|Posted by Christie V Powell on October 10, 2015 at 7:55 PM|
Brian and Keita meet for the first time, from Brian's pont of view. --CVP
Brian could have sensed the three girls’ emotions even without his abilities. They fidgeted, kicked at the ankle-deep meadow grass, looked anywhere but at him. Their brothers, who had come to the annual meeting in the previous years, called the Summit the dullest place on earth, even after Brian told them that boredom was a sign of a dull mind. The girls were not bored. They were uneasy, angry, even scared, but not bored.
Brian grabbed a coin from his pocket and flung it into the grass between them. The nearest girl, Keita Sage, leapt backward. Her bright green eyes fastened on his face, and for a moment she looked like she might attack—or just bolt into the grass and never be seen again. But the look faded, and she quickly turned away again.
“Would you like to play a game?” Brian asked.
Zuri, who he’d met last year, met his gaze. “I’m willing to try,” she said.
He pointed to the coin. “The person who best lifts that into the air and holds it steady wins.”
The new girl Carli, who had been staring wistfully at the surrounding walls, turned toward him. Her expression was still dangerously angry, but a hint of a competitive smile haunted the corners of her mouth. She raised her arms, and the tops of the grass began swirling, pointing this way and that. A sudden wind broke off blades and sent them swirling in circles, faster and faster, until the coin was swept upward. It rose to shoulder height, tumbled about by the wind. Carli gave a satisfied smile. The winds dispersed, and the coin dropped.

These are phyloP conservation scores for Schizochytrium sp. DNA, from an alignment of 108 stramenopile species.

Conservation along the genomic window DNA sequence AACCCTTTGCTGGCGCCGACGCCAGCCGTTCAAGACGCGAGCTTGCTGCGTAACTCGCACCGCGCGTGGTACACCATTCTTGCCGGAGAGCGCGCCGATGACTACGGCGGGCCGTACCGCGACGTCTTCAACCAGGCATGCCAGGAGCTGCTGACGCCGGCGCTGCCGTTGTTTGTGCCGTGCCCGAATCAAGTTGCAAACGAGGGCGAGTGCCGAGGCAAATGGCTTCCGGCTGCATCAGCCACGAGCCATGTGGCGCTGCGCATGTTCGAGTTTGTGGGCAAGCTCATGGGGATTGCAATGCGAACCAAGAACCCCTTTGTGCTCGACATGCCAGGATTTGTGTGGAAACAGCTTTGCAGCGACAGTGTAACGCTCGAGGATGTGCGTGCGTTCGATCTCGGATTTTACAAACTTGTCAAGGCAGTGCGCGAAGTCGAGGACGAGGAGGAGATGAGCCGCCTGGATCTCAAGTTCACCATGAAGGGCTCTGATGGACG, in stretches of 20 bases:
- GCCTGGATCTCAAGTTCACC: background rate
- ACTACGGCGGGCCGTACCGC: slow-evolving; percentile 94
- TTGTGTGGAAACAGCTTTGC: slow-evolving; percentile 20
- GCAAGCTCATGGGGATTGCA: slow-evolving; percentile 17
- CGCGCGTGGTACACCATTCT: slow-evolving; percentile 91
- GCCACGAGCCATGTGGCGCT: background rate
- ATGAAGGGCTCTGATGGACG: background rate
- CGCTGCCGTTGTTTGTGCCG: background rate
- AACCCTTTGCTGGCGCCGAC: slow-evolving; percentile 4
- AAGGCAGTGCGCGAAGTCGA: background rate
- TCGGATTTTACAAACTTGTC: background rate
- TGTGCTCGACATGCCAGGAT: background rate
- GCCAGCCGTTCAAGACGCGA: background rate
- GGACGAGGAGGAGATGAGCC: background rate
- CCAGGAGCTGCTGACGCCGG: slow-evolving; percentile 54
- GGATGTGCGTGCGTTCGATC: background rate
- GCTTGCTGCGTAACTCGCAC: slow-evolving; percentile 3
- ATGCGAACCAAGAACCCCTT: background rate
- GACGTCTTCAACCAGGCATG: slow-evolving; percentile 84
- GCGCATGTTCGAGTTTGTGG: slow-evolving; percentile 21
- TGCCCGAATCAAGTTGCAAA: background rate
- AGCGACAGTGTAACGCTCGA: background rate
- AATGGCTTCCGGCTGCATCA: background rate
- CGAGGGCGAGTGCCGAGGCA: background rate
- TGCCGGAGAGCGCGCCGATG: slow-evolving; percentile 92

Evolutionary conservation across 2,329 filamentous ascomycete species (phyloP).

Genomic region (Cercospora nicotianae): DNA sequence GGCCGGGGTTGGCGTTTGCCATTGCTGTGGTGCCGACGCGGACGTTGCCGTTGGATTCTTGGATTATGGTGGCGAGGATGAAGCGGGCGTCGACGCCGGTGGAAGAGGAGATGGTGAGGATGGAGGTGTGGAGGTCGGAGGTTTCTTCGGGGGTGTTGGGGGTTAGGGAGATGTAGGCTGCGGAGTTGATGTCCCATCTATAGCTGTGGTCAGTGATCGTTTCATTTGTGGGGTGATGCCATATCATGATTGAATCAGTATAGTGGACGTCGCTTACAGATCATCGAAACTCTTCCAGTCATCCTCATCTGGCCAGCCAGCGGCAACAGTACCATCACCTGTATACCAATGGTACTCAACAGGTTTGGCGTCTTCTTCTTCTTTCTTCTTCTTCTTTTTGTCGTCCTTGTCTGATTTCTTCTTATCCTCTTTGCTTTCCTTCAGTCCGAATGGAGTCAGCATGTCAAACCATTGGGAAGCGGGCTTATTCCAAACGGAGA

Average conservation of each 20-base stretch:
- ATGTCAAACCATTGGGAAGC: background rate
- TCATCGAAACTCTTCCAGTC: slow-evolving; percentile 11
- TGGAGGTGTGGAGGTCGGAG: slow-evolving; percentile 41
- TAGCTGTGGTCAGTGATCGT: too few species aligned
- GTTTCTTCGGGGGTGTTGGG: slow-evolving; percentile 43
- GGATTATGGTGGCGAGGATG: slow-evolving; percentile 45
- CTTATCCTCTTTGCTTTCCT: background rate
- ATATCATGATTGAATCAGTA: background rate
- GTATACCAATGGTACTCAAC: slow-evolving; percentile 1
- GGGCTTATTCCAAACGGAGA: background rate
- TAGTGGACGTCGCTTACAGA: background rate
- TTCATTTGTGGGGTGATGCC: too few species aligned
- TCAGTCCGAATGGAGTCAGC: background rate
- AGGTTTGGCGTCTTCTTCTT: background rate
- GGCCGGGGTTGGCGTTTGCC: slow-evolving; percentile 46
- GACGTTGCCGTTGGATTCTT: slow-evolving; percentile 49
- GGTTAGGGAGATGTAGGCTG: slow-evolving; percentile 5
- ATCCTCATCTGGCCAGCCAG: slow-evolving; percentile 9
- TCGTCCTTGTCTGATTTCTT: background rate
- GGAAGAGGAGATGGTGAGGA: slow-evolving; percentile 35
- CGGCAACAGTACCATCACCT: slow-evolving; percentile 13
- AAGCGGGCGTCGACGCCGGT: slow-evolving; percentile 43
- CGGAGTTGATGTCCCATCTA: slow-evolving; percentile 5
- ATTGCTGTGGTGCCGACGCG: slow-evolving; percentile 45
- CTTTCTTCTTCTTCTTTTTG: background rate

“Does that count as steady?” Zuri asked.
Carli scowled. “You do it then.”
“I didn’t mean to criticize,” Zuri said, but she stepped forward. Like Carli, she raised her arms before she began, but instead of rushing wind, a stream of water shot from the ground, launching the coin into the air. Brian didn’t flinch as droplets sprinkled his legs and arms—he’d seen her brothers do the same. The coin floated for a moment, held up by the water, and then it fell.
Brian looked at Keita. “Want a turn?”
Her eyes narrowed. “You go first.”
He hesitated, but saw no way out of it. He bent down, picked up the coin, and held it flat in his palm.
For a moment the girls stared. Than Zuri began to laugh. “That doesn’t count!” Carli cried.
She sputtered but couldn’t seem to come up with an answer.
“So, Brian wins?” Zuri asked.
Keita’s expression was as hard to read as all Sprites, but something in her eyes was twinkling. She dug her bare toes into the earth. For a moment nothing happened. Then the grass stems began to change. Brian stepped back as they thickened, stretching toward the pale mountain sunshine. Keita stepped forward, took the coin from his hand, and set it on top of the hardened grass stalks. It stayed, unmoving.
“All right,” he said. “You win.”